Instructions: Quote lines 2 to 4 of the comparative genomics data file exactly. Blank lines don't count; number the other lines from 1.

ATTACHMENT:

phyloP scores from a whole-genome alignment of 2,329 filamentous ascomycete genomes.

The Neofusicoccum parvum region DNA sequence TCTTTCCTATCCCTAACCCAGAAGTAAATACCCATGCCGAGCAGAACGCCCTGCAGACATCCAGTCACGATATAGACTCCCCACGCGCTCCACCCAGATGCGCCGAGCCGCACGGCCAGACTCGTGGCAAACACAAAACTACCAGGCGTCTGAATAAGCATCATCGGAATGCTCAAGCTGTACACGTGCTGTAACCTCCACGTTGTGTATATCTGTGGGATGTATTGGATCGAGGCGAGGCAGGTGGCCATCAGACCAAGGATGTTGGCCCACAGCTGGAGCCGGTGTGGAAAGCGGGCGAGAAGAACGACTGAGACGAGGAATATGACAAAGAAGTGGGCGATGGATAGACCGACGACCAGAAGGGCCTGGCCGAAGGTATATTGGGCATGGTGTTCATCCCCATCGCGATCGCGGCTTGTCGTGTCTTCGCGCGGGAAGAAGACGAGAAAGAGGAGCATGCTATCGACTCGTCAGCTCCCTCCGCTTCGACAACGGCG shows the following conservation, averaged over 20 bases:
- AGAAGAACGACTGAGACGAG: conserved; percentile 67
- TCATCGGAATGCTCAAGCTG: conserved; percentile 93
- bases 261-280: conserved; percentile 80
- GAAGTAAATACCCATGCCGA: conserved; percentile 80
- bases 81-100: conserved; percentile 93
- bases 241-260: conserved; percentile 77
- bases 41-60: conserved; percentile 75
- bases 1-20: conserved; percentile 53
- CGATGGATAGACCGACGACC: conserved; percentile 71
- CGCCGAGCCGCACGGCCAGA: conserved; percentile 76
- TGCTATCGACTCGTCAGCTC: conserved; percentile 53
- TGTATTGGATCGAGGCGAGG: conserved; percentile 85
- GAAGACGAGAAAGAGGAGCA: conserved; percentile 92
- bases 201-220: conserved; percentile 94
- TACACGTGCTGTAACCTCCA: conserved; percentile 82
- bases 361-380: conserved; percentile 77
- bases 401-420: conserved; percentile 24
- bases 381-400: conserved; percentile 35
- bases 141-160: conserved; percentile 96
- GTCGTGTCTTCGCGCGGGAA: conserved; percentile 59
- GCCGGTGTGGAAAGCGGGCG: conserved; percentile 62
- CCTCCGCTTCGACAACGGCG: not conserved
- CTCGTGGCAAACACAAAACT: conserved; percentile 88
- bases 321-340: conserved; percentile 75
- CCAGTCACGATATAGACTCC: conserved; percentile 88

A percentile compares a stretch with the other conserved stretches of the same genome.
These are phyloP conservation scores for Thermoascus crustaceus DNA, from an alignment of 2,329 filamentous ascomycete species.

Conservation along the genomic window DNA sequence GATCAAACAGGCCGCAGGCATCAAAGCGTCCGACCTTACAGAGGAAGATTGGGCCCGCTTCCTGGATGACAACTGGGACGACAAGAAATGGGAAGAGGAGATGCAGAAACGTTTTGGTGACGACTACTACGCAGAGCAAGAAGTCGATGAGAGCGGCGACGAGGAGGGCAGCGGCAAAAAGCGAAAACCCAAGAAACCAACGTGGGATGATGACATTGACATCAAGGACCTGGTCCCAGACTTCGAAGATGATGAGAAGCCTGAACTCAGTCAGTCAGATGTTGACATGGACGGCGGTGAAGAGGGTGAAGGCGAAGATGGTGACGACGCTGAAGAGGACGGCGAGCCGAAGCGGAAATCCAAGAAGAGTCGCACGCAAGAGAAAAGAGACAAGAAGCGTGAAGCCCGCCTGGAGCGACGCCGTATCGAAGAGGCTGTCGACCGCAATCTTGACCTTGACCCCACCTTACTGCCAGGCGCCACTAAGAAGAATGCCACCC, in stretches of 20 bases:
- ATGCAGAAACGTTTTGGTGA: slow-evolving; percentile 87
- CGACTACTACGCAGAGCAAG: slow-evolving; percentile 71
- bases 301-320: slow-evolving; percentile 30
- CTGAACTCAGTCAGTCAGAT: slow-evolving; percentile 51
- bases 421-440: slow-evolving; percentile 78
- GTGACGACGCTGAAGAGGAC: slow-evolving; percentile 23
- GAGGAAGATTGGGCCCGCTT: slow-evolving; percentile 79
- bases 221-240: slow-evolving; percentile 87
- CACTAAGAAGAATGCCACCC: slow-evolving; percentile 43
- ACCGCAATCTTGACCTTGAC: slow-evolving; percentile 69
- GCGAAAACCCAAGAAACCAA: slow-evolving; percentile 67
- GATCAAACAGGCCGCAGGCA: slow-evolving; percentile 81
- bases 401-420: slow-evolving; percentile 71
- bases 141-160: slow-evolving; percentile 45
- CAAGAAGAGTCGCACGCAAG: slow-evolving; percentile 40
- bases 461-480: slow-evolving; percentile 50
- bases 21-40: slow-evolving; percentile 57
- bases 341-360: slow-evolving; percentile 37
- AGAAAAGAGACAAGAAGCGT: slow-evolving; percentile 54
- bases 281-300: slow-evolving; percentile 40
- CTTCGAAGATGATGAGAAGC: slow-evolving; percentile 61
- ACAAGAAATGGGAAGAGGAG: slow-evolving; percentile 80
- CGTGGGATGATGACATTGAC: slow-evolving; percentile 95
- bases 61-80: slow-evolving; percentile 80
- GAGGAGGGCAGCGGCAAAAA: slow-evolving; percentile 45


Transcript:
The Neofusicoccum parvum region DNA sequence TCTTTCCTATCCCTAACCCAGAAGTAAATACCCATGCCGAGCAGAACGCCCTGCAGACATCCAGTCACGATATAGACTCCCCACGCGCTCCACCCAGATGCGCCGAGCCGCACGGCCAGACTCGTGGCAAACACAAAACTACCAGGCGTCTGAATAAGCATCATCGGAATGCTCAAGCTGTACACGTGCTGTAACCTCCACGTTGTGTATATCTGTGGGATGTATTGGATCGAGGCGAGGCAGGTGGCCATCAGACCAAGGATGTTGGCCCACAGCTGGAGCCGGTGTGGAAAGCGGGCGAGAAGAACGACTGAGACGAGGAATATGACAAAGAAGTGGGCGATGGATAGACCGACGACCAGAAGGGCCTGGCCGAAGGTATATTGGGCATGGTGTTCATCCCCATCGCGATCGCGGCTTGTCGTGTCTTCGCGCGGGAAGAAGACGAGAAAGAGGAGCATGCTATCGACTCGTCAGCTCCCTCCGCTTCGACAACGGCG shows the following conservation, averaged over 20 bases:
- AGAAGAACGACTGAGACGAG: conserved; percentile 67
- TCATCGGAATGCTCAAGCTG: conserved; percentile 93